Segregation in the roll press or extruder feed hopper can degrade the strength and quality of agglomerates. An excess of large particles can reduce the internal strength of briquettes while too many fines can lead to inconsistent flow rates into the feed-screw system, breakage due to confined high-pressure gas (capping) and fluctuations in viscosity of extruded materials. Segregation can result from the addition of some powdered binders. If the angles of repose of the binder and the main material differ significantly, segregation in the feed bin can occur. Permeability differences between the binder and main ingredient, combined with feed conditions into the bin, can lead to air-entrainment segregation as less-permeable fine particles are air-swept to the sides of the bin. If the main ingredient and binder are free flowing but dramatically dissimilar in size, sifting segregation can arise as the smaller particles fall between the larger particles and enter the feed system first.
In some cases the addition of binders will change a material’s properties enough to impede flow into the feed-screw system of a roll press or extruder. Tests have determined that adding just 1% water to agglomerate dust may change the flow rate of a material by an order of magnitude. A feed containing a binder may become sticky and cohesive. This may cause hang-ups in a feed system that works well without the binder .
Entrained air can pose problems in many aspects of the agglomeration process. For effective adhesion, particles must contact each other. Air trapped in material impedes particle-to-particle contact and prevents effective agglomeration. Under certain circumstances the air-entrained material will fluidize and flush through a system. Other situations prevent the flow of fine powder into the feed-screw system. Agglomerates with entrained air often break after compression.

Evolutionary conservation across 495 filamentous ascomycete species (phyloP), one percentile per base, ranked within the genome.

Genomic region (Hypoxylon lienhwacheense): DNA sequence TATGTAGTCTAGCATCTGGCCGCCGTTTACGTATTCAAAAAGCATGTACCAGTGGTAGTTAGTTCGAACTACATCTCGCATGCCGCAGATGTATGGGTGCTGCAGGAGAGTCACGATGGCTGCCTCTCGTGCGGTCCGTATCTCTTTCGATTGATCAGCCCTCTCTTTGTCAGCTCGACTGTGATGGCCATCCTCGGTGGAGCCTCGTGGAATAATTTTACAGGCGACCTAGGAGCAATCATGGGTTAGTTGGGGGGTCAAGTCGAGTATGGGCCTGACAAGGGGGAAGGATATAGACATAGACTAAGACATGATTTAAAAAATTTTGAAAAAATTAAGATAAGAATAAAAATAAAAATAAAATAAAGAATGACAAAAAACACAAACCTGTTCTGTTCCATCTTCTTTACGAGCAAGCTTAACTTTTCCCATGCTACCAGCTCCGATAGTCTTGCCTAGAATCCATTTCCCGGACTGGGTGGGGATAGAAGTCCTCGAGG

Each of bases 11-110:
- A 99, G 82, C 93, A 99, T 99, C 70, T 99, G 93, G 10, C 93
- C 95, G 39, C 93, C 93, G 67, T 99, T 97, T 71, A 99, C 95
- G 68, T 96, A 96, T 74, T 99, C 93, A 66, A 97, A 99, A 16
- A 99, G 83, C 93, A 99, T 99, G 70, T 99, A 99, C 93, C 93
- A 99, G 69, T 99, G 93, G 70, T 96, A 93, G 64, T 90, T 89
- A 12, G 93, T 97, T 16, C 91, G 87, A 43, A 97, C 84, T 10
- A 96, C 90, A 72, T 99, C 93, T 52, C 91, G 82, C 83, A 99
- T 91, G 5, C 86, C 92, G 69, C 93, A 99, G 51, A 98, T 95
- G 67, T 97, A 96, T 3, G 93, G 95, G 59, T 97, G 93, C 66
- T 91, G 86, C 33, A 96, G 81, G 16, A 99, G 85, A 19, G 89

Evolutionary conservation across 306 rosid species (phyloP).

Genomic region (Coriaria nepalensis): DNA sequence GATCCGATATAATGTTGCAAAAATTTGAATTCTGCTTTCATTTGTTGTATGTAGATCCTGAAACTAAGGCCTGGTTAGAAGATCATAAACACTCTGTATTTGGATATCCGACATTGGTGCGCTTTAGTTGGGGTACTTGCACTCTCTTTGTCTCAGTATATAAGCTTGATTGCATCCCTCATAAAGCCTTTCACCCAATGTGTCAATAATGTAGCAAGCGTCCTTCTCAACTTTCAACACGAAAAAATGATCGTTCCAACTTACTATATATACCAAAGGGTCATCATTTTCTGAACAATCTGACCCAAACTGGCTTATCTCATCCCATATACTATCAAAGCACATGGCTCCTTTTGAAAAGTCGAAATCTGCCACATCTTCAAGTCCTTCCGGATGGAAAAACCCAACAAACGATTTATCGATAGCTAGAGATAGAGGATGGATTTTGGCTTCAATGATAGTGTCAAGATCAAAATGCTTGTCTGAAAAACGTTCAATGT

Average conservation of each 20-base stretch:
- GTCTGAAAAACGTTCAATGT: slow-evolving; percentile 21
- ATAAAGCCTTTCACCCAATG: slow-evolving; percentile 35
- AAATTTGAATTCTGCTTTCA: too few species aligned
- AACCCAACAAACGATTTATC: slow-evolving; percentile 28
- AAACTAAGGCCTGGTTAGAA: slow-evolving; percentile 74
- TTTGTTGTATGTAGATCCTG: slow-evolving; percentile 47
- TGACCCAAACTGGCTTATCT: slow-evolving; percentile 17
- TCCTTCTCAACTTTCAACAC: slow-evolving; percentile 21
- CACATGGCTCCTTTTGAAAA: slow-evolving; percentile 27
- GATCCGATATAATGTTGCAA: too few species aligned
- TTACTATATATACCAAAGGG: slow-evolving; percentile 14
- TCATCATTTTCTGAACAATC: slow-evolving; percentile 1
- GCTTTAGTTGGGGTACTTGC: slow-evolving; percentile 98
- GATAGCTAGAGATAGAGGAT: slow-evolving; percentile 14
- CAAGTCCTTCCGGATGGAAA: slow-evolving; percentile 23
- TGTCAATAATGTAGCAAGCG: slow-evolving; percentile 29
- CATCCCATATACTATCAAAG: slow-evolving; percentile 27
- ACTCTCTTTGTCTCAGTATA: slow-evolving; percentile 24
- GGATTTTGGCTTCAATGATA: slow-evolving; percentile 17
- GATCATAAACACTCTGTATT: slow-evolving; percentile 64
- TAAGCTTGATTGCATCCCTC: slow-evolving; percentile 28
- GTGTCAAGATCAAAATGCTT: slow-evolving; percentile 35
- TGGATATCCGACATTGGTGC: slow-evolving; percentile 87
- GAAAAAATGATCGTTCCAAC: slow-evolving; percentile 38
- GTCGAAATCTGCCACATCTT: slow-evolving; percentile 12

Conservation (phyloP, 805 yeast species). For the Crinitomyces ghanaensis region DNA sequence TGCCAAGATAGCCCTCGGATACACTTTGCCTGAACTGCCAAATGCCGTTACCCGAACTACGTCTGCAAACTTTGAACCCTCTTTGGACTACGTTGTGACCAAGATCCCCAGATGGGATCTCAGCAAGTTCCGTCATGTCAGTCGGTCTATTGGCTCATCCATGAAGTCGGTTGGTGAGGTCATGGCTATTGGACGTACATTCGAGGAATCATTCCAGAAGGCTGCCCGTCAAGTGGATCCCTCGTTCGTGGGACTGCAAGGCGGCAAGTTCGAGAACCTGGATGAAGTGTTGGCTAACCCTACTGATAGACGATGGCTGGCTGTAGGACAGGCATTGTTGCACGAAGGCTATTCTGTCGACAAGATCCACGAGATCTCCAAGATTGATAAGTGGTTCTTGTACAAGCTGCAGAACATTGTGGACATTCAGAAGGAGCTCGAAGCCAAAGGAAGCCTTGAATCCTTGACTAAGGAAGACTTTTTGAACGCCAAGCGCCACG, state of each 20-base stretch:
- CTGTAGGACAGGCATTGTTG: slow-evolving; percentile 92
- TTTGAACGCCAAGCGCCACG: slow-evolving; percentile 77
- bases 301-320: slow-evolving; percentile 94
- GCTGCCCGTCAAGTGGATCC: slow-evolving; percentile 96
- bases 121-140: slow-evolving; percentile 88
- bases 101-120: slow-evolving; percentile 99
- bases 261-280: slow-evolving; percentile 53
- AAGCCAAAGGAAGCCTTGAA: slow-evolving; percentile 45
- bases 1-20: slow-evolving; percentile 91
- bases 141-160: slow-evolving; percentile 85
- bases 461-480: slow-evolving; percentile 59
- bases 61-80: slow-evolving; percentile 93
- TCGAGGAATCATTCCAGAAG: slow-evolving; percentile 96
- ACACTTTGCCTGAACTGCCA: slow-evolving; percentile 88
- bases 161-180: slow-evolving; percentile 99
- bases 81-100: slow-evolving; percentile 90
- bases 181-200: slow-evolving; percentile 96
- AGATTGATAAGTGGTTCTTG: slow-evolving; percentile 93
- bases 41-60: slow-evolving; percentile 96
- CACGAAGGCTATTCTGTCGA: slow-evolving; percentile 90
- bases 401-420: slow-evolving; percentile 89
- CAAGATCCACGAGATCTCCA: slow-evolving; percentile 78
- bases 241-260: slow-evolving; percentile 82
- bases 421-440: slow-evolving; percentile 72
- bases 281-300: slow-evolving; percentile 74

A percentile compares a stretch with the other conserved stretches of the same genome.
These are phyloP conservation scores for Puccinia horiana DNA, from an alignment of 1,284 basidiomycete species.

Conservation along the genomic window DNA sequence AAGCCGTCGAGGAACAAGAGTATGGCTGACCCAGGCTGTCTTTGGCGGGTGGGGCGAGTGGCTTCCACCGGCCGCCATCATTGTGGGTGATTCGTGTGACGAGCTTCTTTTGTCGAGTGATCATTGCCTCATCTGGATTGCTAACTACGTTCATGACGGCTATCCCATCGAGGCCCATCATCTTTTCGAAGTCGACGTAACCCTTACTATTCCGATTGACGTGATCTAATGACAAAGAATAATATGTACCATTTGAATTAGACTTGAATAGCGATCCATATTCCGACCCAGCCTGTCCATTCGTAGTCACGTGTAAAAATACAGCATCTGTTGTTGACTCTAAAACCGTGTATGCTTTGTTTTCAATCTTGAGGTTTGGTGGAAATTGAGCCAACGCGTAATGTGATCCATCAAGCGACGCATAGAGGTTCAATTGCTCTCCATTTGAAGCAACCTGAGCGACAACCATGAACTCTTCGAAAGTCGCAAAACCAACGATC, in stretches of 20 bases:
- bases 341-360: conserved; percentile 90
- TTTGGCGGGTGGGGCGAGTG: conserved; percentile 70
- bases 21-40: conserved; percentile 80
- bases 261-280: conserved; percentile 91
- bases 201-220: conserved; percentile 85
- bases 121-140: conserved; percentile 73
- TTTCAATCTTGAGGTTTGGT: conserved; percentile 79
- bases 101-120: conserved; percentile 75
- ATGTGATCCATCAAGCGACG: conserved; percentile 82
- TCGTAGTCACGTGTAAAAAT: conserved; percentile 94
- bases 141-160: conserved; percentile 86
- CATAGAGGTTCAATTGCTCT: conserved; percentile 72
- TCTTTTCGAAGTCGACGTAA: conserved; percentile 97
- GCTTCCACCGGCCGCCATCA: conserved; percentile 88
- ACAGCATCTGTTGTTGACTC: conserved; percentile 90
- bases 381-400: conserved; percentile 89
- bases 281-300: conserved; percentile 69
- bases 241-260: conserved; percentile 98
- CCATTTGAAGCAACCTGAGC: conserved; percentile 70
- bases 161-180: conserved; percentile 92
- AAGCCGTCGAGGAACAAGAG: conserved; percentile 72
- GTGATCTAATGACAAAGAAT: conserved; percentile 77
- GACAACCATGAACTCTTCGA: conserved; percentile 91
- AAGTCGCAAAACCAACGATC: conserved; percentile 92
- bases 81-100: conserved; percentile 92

Fine powders have the greatest porosity and ability to entrain air. These materials tend to have the least permeability and thus require ample time for air to escape the voids. Special consideration of these characteristics is necessary for effective press operation and agglomeration of fine particles.
Air entrainment begins as powder enters the hopper above the feed-screw system. Use of an anti-segregation letdown chute can decrease the distance the powder falls through the air and limit the amount of air entrained. Using a mass-flow hopper design (i.e., where all material is in motion as material is drained from the hopper) or preferably a first-in/first-out (FIFO) or plug-flow design will minimize segregation caused by differential flow patterns and increase the hopper usable capacity. This can allow the powder to sit in the hopper long enough to deaerate prior to entering the feed-screw system. The feed-screw system is integral in maintaining consistent flow to the roll press and should utilize both a rate-controlling horizontal screw and a vertical screw. A vent is required to release air pressure developed as the roll press compresses the powder .